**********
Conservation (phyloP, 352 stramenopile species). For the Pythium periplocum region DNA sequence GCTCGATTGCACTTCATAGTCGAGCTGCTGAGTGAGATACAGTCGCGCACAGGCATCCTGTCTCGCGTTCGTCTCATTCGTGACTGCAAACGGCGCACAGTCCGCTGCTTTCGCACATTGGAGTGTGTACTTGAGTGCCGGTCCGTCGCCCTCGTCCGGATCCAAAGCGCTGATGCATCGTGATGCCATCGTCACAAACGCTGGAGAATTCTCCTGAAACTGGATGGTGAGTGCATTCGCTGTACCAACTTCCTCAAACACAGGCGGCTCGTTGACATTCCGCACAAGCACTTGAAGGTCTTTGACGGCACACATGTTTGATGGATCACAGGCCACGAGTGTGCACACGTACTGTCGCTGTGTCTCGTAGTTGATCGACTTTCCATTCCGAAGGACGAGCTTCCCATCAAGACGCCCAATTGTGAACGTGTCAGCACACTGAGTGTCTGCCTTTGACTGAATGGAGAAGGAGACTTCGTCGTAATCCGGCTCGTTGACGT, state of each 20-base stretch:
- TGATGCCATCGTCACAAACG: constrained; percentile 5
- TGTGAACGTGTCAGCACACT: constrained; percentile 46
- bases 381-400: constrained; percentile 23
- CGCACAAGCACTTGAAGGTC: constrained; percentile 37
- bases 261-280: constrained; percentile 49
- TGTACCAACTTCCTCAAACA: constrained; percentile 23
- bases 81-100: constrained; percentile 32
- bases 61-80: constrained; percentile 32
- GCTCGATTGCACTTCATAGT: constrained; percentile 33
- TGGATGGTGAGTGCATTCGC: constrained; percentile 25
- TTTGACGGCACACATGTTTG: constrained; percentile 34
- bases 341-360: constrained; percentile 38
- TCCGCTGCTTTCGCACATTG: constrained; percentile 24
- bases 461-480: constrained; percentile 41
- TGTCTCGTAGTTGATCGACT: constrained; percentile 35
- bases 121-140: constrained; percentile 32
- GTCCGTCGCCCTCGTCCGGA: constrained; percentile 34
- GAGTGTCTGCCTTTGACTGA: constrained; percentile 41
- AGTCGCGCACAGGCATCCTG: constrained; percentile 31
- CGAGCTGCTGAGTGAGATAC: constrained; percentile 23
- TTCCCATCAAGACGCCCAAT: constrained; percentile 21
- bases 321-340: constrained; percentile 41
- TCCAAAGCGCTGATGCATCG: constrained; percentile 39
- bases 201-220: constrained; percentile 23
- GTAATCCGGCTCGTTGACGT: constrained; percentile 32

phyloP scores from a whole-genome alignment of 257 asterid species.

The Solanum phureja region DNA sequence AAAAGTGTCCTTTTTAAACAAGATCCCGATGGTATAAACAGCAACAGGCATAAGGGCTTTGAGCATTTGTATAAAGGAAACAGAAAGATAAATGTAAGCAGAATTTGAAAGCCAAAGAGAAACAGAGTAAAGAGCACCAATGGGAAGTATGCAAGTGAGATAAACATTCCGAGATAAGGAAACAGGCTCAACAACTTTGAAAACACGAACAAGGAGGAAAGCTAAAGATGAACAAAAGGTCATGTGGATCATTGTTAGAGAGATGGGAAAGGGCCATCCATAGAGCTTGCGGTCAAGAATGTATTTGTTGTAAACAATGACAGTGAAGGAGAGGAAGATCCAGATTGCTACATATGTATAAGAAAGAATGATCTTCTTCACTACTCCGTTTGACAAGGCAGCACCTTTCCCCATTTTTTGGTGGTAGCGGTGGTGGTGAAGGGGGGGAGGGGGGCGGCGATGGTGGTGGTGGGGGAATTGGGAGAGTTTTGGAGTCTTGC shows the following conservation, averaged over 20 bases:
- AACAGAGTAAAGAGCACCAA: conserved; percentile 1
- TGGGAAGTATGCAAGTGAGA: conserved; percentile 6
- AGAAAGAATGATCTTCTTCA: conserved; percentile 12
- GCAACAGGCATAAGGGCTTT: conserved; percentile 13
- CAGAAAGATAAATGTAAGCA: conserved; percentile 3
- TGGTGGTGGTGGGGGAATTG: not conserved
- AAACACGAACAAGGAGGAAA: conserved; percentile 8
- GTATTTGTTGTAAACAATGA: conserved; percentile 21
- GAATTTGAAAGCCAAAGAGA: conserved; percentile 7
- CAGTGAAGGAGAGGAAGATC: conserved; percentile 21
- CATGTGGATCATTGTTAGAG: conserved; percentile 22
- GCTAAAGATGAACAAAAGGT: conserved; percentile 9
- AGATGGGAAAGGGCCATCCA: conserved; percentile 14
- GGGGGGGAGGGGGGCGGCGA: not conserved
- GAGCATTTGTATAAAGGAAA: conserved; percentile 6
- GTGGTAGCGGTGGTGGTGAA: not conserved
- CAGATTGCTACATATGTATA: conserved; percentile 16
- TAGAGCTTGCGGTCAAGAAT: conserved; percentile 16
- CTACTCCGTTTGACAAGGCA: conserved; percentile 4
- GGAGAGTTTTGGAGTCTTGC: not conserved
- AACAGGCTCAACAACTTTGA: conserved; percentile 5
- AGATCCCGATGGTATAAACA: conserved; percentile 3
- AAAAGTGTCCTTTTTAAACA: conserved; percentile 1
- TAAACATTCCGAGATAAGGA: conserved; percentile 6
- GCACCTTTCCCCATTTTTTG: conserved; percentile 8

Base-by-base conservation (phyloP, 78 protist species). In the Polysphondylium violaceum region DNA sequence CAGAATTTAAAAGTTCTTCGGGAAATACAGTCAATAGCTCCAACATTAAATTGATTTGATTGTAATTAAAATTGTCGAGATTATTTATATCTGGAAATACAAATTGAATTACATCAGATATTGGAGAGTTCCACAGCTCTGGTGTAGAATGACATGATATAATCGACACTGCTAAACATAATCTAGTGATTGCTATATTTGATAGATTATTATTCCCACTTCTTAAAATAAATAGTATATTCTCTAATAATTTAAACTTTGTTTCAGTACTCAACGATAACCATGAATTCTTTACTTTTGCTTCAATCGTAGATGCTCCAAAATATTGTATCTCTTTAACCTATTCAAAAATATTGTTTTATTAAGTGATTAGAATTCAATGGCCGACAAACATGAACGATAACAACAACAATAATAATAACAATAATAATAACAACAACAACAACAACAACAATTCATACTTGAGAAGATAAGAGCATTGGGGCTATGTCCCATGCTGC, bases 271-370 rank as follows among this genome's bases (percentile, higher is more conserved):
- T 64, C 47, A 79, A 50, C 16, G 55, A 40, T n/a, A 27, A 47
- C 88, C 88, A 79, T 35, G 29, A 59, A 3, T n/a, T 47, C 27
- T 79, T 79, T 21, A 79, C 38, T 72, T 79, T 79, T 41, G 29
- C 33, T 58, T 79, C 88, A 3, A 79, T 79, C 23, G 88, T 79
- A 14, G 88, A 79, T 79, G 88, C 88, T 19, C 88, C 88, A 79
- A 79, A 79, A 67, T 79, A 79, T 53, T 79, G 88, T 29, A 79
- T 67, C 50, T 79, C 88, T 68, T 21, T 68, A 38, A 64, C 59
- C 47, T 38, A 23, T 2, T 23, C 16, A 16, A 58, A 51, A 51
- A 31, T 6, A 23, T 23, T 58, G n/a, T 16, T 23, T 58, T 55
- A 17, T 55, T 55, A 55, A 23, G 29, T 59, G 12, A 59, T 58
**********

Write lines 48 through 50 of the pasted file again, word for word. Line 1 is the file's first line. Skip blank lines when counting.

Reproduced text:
- GGAGAGTTTTGGAGTCTTGC: not conserved
- AACAGGCTCAACAACTTTGA: conserved; percentile 5
- AGATCCCGATGGTATAAACA: conserved; percentile 3